No More Empty Fortune Cookies!

Monday, July 20, 2015

Uncle Paul and Pluto

I look at these images of Pluto, full of awe and wonder. I get a little tickle in my chest, a quiver in my gut, that internal signal that something big is on the horizon. I remember when we first saw the images from the Rover on Mars, and my Great Uncle Paul, sitting at my Uncle Dave's house while we all had a family cookout, I think it was the 4th of of those beautiful summer days when everyone wanted to be outside and in the pool, everyone except Uncle Paul. He sat firmly planted in front of the tv watching the live coverage of those first images being sent back to earth. He kept exclaiming, "By golly, this amazing!" And, "Hey, kids, you should be watching this!"
I heeded the requests of the eldest gentleman in our family, my grandfather's brother, and sat with him to watch, even though that cool pool was calling out to me.
I wasn't born yet when we landed on the moon, but I figured that must have been much the same feeling to those watching that landing, as this was to Uncle Paul. He had witnessed the moon landing, and from the sounds of it, hadn't imagined he'd ever witness anything as fantastic as that again for the remainder of his life.
I remember being a little bit amused by Uncle Paul's amazement and wonder. I was that young one who was more concerned about sneaking off from the party to go light one up with my cousin. I was that young one who, after leaving the family cookout, was headed straight to the bar to party the rest of the night away, never thinking a second thought about what it meant that we had landed a Rover on Mars and were now seeing photos of it for the very first time. I had drinks to drink and lines to snort, and friends wanting to go clubbing.
I wish my Uncle Paul was here today to watch the NASA channel with me, and to talk with about Pluto.
Uncle Paul, I wonder how amazed he'd be at this?

Sunday, July 5, 2015

The Dichotomy of a Fortune Cookie

Every now and then I get curious and I check on traffic to this almost abandoned blog of mine. And when I do that, I look to see what posts drew attention to new visitors. Sometimes I read over the post and I think, "Oh no! They read that? Why was I writing about that? Bummer. They won't be back."

Not that it matters, because they may come back for months and not find a new post and give up on me altogether. And then sometimes I think, "Oh yeah! I remember that! What fun!" Sometimes as I read over them, I cry, sometimes I laugh. But I always think, "Hmm. I should  write more. I can do better than that." Besides which, I miss it. I miss writing like I miss my friends back home. It seems like forever since I've spent any real time dedicated to writing. Real writing, too. Like, I have two, no actually come to think of it, I actually have three half written books. Okay, so one is only about 1/4 of the way...still, I have ideas floating around, but I fail to commit myself to completing them. I go back and re-write, edit, re-edit, cut, scrap, re-think, second guess and start over so much that I think in doing so, I convince myself that I can't get it right, so I stop trying, at least for a period before I muster up whatever it is to make myself go back to it and get some more pages complete. Then the tearing it all apart comes again. I struggle. Isn't it just supposed to flow? Isn't it just supposed to be easy and natural?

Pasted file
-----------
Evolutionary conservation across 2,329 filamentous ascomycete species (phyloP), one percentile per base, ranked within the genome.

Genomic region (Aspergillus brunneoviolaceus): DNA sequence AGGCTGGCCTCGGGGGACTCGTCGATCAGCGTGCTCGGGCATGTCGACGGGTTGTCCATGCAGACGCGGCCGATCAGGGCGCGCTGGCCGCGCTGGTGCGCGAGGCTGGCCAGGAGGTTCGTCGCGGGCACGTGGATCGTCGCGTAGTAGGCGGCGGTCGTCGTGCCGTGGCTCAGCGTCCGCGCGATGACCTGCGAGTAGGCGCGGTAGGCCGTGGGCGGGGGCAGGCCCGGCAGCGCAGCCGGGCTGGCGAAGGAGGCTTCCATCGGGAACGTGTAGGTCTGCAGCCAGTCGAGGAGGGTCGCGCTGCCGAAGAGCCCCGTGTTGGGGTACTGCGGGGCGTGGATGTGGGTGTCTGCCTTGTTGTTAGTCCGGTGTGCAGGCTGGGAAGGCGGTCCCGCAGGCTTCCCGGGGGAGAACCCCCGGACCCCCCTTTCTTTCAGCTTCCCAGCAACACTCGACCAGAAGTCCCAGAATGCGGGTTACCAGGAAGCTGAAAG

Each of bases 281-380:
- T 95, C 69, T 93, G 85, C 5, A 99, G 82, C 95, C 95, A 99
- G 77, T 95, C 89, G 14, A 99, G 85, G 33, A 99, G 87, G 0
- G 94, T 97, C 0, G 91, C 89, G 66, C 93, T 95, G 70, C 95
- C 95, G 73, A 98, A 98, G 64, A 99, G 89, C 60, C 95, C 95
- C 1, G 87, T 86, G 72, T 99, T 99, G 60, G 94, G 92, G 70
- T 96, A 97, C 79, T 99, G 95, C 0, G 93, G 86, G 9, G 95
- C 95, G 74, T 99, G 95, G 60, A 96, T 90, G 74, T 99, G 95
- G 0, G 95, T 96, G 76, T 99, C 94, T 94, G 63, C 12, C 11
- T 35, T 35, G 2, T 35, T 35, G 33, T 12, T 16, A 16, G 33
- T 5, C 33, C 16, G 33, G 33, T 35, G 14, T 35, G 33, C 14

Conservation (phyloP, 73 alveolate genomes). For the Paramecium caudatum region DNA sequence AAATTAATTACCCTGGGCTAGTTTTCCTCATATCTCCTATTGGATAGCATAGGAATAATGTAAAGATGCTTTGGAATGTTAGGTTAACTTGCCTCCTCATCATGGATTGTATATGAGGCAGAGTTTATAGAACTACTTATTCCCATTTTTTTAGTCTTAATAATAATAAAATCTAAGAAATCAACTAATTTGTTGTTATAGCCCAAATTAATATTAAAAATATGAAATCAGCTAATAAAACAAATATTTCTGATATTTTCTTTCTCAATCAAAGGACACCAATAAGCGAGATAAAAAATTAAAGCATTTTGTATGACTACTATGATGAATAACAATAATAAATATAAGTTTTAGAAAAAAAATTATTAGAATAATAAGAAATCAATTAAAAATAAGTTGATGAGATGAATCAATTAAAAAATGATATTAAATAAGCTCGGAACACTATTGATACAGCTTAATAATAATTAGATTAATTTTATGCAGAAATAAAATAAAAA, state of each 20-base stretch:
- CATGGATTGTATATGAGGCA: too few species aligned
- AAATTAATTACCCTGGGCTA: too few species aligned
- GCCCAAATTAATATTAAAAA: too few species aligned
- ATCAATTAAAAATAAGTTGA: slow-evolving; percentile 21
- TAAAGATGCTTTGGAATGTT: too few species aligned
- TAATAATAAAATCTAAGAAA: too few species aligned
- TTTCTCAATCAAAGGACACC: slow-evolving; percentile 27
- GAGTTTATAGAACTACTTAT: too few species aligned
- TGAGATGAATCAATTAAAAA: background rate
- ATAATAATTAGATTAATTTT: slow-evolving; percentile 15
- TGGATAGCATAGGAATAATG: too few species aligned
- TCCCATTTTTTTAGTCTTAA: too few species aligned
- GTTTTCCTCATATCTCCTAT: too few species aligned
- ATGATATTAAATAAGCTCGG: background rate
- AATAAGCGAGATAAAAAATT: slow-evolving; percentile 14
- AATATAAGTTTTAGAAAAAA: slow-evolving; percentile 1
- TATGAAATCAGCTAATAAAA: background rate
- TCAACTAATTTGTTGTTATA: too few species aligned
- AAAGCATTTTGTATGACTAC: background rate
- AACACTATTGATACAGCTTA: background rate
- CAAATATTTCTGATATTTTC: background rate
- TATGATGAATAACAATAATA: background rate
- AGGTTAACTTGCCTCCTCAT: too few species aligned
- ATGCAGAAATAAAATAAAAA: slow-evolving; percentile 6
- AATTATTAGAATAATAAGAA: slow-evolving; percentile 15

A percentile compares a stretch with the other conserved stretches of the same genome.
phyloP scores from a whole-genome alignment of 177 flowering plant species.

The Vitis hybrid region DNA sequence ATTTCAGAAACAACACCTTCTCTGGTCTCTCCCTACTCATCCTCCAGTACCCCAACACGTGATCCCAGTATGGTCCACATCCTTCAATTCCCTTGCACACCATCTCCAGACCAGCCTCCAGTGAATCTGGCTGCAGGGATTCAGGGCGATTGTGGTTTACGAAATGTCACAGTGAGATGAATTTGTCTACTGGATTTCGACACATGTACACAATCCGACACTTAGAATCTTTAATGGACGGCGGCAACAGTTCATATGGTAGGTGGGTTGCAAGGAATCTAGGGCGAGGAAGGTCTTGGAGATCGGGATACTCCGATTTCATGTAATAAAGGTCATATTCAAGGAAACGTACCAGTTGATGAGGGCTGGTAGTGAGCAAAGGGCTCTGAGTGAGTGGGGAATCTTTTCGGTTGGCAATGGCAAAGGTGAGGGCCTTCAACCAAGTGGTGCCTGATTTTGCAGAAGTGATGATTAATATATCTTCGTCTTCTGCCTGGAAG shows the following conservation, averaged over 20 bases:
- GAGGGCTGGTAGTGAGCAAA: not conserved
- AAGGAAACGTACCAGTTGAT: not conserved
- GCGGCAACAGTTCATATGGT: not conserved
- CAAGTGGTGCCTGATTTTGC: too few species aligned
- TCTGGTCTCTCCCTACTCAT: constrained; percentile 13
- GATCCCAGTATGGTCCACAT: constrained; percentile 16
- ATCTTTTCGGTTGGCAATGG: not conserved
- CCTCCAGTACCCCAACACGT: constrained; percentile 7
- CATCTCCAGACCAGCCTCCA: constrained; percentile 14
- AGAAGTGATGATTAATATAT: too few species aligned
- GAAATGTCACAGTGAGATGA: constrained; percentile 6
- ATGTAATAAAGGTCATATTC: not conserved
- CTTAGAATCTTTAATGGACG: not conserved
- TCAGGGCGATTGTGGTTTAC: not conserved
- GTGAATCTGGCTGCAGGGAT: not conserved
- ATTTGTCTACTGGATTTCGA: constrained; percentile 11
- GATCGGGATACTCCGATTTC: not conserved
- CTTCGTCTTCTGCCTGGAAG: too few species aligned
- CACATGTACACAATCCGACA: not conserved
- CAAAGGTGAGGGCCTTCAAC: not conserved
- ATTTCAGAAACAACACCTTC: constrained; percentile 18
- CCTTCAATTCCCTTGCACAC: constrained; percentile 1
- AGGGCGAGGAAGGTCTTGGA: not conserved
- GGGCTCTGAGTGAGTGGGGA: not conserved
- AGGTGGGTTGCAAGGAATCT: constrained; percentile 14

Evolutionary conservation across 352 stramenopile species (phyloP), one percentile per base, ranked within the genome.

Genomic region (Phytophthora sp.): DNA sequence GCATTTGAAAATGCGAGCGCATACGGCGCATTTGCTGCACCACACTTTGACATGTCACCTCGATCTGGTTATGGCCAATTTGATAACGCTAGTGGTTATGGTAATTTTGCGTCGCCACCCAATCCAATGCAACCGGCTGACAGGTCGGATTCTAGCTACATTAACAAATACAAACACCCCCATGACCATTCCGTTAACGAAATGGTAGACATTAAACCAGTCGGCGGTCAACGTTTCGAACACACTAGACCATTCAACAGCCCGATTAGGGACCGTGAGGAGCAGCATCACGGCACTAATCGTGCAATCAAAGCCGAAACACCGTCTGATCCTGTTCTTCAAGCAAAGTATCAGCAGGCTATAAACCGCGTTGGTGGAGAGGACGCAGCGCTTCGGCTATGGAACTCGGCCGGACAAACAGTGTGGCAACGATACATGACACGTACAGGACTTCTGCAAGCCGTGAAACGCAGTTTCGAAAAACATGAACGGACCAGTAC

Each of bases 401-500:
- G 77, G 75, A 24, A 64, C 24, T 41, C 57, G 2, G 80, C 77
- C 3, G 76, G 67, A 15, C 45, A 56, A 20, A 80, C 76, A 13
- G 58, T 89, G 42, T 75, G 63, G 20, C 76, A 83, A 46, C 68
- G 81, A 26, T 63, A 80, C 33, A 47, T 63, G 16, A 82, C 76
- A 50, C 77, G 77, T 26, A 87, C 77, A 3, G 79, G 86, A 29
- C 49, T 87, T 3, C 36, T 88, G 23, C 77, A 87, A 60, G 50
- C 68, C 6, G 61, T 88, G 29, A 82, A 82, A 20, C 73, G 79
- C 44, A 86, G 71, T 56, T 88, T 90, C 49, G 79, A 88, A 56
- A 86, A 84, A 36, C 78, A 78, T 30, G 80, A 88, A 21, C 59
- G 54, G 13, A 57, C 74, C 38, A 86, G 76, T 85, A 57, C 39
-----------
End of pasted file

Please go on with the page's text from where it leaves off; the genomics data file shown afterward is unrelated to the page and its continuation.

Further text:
Or does the struggle make it into what it is supposed to be?
I'm not really sure, and since I'm not sure, maybe that's my cue that a real writer I am not. Whatever a "real writer" is...
I don't really know these answers, and I'm not even sure if there are definitive answers to such questions. And if there are, do they matter? I mean, really, do they? I will never be a great writer, one who's works end up being studied and analyzed by students and recited and re-read for generations to come. And I'm okay with that. I just like to write and get shit off my mind. It's a real release, writing stuff down. It works great as a form of therapy, at least it does for me.

I remember struggling during my first few years in recovery because my counselors and my sponsor wanted me to write. Write my feelings down every day. Write my step work down. Write all about my faults and weaknesses, write about what amends I needed to make...
Write, write, write.
I kicked back every step of the way. I don't know why, either, other than still being in the mindset of, "If you tell me to do something, I won't, just because." Being a recovering addict can really be difficult. At least it was for me in the first few years. To all those counselors out there, to that sponsor who fired me as a sponsee (sp?), to the people in my life who tried to help me, even when I made it nearly impossible to like me in the least, THANK YOU! And I'm sorry.

I think I found my way through much of my life's biggest issues and difficulties through writing. Eventually, I realized how very much it had helped me. And I realized how very much I enjoyed it. Why, then, if I know it's good for me and I know how much I enjoy it, why do I become so complacent with it?

Sigh. I don't know. But I do know that today I'll write a bit, hell, look here, I already have. I don't know what tomorrow will bring, but for today, I can commit some time to writing again.

Now, which book in progress do I pick back up? Hmmmm....